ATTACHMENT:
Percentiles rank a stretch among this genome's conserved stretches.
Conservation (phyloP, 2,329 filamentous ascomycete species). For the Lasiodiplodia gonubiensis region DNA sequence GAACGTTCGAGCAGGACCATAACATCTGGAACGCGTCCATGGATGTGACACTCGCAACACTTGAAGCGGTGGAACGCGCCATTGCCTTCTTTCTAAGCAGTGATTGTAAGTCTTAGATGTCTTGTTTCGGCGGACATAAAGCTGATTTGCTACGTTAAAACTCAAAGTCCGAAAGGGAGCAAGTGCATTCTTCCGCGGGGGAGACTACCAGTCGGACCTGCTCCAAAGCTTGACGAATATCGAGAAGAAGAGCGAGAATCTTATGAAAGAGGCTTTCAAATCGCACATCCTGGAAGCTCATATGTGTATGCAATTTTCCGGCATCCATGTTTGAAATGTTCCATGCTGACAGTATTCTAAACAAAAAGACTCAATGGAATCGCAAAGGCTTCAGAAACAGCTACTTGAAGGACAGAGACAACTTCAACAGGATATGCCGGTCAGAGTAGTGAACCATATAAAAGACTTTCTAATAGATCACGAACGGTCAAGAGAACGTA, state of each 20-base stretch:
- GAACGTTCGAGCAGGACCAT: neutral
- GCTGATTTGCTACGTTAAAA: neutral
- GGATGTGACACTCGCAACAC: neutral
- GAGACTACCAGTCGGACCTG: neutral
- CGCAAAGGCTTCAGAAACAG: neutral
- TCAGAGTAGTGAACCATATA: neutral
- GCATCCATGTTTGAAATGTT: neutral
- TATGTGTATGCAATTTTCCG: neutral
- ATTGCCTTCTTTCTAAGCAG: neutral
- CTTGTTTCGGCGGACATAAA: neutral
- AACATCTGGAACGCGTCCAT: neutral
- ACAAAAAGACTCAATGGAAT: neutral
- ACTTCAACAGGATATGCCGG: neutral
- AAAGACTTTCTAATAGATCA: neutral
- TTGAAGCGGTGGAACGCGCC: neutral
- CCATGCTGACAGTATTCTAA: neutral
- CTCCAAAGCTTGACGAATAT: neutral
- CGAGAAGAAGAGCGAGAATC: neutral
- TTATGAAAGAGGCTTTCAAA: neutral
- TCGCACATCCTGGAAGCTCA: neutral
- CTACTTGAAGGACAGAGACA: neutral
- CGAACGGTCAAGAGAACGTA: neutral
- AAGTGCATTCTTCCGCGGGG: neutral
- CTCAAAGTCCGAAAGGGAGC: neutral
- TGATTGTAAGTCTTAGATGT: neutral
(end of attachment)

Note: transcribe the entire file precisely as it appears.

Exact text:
Percentiles rank a stretch among this genome's conserved stretches.
Conservation (phyloP, 2,329 filamentous ascomycete species). For the Lasiodiplodia gonubiensis region DNA sequence GAACGTTCGAGCAGGACCATAACATCTGGAACGCGTCCATGGATGTGACACTCGCAACACTTGAAGCGGTGGAACGCGCCATTGCCTTCTTTCTAAGCAGTGATTGTAAGTCTTAGATGTCTTGTTTCGGCGGACATAAAGCTGATTTGCTACGTTAAAACTCAAAGTCCGAAAGGGAGCAAGTGCATTCTTCCGCGGGGGAGACTACCAGTCGGACCTGCTCCAAAGCTTGACGAATATCGAGAAGAAGAGCGAGAATCTTATGAAAGAGGCTTTCAAATCGCACATCCTGGAAGCTCATATGTGTATGCAATTTTCCGGCATCCATGTTTGAAATGTTCCATGCTGACAGTATTCTAAACAAAAAGACTCAATGGAATCGCAAAGGCTTCAGAAACAGCTACTTGAAGGACAGAGACAACTTCAACAGGATATGCCGGTCAGAGTAGTGAACCATATAAAAGACTTTCTAATAGATCACGAACGGTCAAGAGAACGTA, state of each 20-base stretch:
- GAACGTTCGAGCAGGACCAT: neutral
- GCTGATTTGCTACGTTAAAA: neutral
- GGATGTGACACTCGCAACAC: neutral
- GAGACTACCAGTCGGACCTG: neutral
- CGCAAAGGCTTCAGAAACAG: neutral
- TCAGAGTAGTGAACCATATA: neutral
- GCATCCATGTTTGAAATGTT: neutral
- TATGTGTATGCAATTTTCCG: neutral
- ATTGCCTTCTTTCTAAGCAG: neutral
- CTTGTTTCGGCGGACATAAA: neutral
- AACATCTGGAACGCGTCCAT: neutral
- ACAAAAAGACTCAATGGAAT: neutral
- ACTTCAACAGGATATGCCGG: neutral
- AAAGACTTTCTAATAGATCA: neutral
- TTGAAGCGGTGGAACGCGCC: neutral
- CCATGCTGACAGTATTCTAA: neutral
- CTCCAAAGCTTGACGAATAT: neutral
- CGAGAAGAAGAGCGAGAATC: neutral
- TTATGAAAGAGGCTTTCAAA: neutral
- TCGCACATCCTGGAAGCTCA: neutral
- CTACTTGAAGGACAGAGACA: neutral
- CGAACGGTCAAGAGAACGTA: neutral
- AAGTGCATTCTTCCGCGGGG: neutral
- CTCAAAGTCCGAAAGGGAGC: neutral
- TGATTGTAAGTCTTAGATGT: neutral